The stated intentions of the income management program, as part of the Northern Territory Emergency Response and the more recent revived program, were clearly aimed at better family functioning. Some surveys and statistics are quoted by the government to support the program and its various extensions but these give no statistically valid indicators  of  recipient benefits. The minister, Jenny Macklin, and others therefore often claim, as the justification for the programs, that many women in the NT have told them they want to retain the program and it does good.

Now a new research report, which has sought the views of more than 180 women in the NT, raises questions about income management’s level of support or perceptions of benefit. The survey was undertaken by a Canberra-based alliance of women’s groups, funded by the government, who ran a series of focus groups, interviews and surveys with women in Alice Springs and Darwin. This collected qualitative and quantitative data on how they felt about income management.

The questions and discussion covered their feelings about using the BasicsCard and the effects it had had on their sense of well-being, safety and purchasing. The results showed most of the respondents felt they received no benefits from using the BasicsCard that controlled half their spending money. In fact, many detailed negative effects on their ability to purchase what they needed and on the way they felt when  using the card.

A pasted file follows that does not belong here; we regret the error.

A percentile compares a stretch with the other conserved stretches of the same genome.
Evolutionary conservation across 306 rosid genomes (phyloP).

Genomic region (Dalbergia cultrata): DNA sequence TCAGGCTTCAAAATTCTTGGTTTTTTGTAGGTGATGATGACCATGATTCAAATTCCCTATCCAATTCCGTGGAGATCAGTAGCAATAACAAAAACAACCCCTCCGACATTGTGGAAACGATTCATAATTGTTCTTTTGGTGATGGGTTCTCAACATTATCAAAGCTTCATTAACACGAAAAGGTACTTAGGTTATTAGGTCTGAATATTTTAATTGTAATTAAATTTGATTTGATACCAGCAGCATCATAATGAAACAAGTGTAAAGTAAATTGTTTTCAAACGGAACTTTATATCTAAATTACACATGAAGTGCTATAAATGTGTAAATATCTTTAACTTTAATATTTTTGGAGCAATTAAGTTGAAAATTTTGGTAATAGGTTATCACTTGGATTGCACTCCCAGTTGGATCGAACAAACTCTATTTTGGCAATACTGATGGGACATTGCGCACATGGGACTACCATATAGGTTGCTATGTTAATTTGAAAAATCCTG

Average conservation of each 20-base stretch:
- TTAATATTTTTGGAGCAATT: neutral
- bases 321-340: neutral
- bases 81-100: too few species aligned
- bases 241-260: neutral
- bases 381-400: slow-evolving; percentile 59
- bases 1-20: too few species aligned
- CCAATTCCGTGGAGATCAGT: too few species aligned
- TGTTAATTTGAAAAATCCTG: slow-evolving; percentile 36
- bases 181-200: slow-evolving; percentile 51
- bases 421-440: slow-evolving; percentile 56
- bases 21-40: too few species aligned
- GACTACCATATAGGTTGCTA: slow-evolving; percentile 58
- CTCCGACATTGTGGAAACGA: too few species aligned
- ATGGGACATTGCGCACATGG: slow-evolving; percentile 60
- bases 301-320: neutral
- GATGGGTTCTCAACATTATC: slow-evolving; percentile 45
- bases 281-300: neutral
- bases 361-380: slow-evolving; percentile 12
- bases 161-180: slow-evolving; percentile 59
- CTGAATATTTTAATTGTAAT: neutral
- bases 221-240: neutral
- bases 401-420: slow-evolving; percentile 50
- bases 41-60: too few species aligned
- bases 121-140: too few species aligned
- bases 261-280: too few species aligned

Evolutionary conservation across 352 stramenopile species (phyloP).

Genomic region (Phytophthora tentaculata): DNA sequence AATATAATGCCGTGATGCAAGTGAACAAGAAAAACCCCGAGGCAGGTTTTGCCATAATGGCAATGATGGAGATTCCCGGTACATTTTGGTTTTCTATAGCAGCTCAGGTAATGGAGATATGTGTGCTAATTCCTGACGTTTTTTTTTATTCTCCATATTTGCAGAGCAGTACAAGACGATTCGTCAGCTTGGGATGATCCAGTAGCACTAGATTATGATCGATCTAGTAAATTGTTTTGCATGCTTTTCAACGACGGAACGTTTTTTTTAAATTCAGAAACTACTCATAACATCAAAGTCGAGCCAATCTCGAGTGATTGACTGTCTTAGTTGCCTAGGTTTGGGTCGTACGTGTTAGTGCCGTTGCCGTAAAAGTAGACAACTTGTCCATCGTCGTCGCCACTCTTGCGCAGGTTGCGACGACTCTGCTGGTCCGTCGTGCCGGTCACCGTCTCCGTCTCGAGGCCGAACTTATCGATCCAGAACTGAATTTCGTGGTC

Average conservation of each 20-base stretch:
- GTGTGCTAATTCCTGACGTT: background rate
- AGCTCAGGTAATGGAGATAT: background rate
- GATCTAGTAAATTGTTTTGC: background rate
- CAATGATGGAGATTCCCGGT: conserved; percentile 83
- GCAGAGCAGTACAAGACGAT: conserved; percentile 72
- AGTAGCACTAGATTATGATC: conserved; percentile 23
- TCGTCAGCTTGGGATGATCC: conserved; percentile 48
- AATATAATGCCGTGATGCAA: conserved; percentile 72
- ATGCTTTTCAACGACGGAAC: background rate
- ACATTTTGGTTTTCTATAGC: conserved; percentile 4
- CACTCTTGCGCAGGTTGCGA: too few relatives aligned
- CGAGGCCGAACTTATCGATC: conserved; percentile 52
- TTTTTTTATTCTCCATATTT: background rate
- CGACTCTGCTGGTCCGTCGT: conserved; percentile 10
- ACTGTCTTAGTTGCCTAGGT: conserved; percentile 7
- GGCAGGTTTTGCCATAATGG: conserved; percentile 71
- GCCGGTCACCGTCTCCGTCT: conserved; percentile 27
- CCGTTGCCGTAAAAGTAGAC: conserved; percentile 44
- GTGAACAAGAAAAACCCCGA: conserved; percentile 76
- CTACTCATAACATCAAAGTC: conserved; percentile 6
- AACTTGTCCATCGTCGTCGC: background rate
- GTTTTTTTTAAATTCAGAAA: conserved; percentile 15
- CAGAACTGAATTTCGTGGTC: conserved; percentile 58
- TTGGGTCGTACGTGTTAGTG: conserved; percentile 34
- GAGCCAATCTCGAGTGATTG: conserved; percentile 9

There was a minority of women who felt comfortable with having and using the card. These saw some benefits in the program, and obviously agree with those the minister always quotes, but the much higher levels of distress and concern described by other respondents suggests that the program could be worse than neutral in it effects.  The following data from the survey suggests the levels of negative responses from this group could be widely reflected in other local women. The responses suggest that rather than  building  confidence and self-control in supposedly vulnerable and disordered parents, the net effects could reduce parental competence.

While most of the respondents were Aboriginal, some were African and a few were white. The bulk were sole parents, followed by age pensioners, who will often be caring for grandchildren, This is the target group of carers of children who were identified as the main target in the original emergency program, designed to protect children, and again in the current push to ensure children get to schools.

The report, Women’s Experience of Income Management in the Northern Territory is careful to state it is reporting on the views of the 180 women on income management in Alice Springs and Darwin. However, the responses and survey data cast serious doubts on the utility of the program and suggest it neither meets the government’s intended aims of making people safer.